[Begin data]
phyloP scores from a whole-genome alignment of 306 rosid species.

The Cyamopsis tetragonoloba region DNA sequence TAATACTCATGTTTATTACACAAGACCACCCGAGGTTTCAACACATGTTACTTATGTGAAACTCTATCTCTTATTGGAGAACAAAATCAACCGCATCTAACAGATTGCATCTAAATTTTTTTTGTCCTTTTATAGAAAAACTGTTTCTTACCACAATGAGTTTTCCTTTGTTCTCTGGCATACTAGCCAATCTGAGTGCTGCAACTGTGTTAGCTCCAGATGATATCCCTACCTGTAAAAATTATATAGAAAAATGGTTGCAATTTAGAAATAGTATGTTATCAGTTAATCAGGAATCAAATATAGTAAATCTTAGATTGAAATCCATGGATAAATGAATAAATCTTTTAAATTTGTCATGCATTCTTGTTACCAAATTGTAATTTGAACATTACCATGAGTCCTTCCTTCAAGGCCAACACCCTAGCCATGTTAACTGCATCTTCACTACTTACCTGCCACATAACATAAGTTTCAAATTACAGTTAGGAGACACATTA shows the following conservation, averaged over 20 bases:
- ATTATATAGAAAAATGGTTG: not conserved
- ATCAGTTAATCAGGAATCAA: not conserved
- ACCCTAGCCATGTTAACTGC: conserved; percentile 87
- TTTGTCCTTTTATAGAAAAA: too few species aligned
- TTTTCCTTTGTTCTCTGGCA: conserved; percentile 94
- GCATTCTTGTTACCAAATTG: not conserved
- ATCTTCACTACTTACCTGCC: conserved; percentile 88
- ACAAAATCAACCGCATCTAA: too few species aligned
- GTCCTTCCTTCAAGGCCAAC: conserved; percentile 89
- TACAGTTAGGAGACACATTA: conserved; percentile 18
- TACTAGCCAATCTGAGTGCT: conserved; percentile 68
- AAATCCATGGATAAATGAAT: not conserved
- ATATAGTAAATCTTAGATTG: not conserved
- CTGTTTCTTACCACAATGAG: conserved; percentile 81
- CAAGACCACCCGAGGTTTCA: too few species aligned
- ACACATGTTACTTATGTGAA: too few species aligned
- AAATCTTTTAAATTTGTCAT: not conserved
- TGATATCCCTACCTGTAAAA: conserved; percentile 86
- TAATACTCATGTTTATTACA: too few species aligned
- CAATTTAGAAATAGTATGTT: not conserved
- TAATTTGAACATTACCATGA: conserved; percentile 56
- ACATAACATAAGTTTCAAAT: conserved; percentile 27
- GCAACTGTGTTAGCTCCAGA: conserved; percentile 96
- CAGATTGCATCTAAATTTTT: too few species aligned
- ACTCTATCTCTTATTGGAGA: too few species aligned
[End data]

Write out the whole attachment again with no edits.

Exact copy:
phyloP scores from a whole-genome alignment of 306 rosid species.

The Cyamopsis tetragonoloba region DNA sequence TAATACTCATGTTTATTACACAAGACCACCCGAGGTTTCAACACATGTTACTTATGTGAAACTCTATCTCTTATTGGAGAACAAAATCAACCGCATCTAACAGATTGCATCTAAATTTTTTTTGTCCTTTTATAGAAAAACTGTTTCTTACCACAATGAGTTTTCCTTTGTTCTCTGGCATACTAGCCAATCTGAGTGCTGCAACTGTGTTAGCTCCAGATGATATCCCTACCTGTAAAAATTATATAGAAAAATGGTTGCAATTTAGAAATAGTATGTTATCAGTTAATCAGGAATCAAATATAGTAAATCTTAGATTGAAATCCATGGATAAATGAATAAATCTTTTAAATTTGTCATGCATTCTTGTTACCAAATTGTAATTTGAACATTACCATGAGTCCTTCCTTCAAGGCCAACACCCTAGCCATGTTAACTGCATCTTCACTACTTACCTGCCACATAACATAAGTTTCAAATTACAGTTAGGAGACACATTA shows the following conservation, averaged over 20 bases:
- ATTATATAGAAAAATGGTTG: not conserved
- ATCAGTTAATCAGGAATCAA: not conserved
- ACCCTAGCCATGTTAACTGC: conserved; percentile 87
- TTTGTCCTTTTATAGAAAAA: too few species aligned
- TTTTCCTTTGTTCTCTGGCA: conserved; percentile 94
- GCATTCTTGTTACCAAATTG: not conserved
- ATCTTCACTACTTACCTGCC: conserved; percentile 88
- ACAAAATCAACCGCATCTAA: too few species aligned
- GTCCTTCCTTCAAGGCCAAC: conserved; percentile 89
- TACAGTTAGGAGACACATTA: conserved; percentile 18
- TACTAGCCAATCTGAGTGCT: conserved; percentile 68
- AAATCCATGGATAAATGAAT: not conserved
- ATATAGTAAATCTTAGATTG: not conserved
- CTGTTTCTTACCACAATGAG: conserved; percentile 81
- CAAGACCACCCGAGGTTTCA: too few species aligned
- ACACATGTTACTTATGTGAA: too few species aligned
- AAATCTTTTAAATTTGTCAT: not conserved
- TGATATCCCTACCTGTAAAA: conserved; percentile 86
- TAATACTCATGTTTATTACA: too few species aligned
- CAATTTAGAAATAGTATGTT: not conserved
- TAATTTGAACATTACCATGA: conserved; percentile 56
- ACATAACATAAGTTTCAAAT: conserved; percentile 27
- GCAACTGTGTTAGCTCCAGA: conserved; percentile 96
- CAGATTGCATCTAAATTTTT: too few species aligned
- ACTCTATCTCTTATTGGAGA: too few species aligned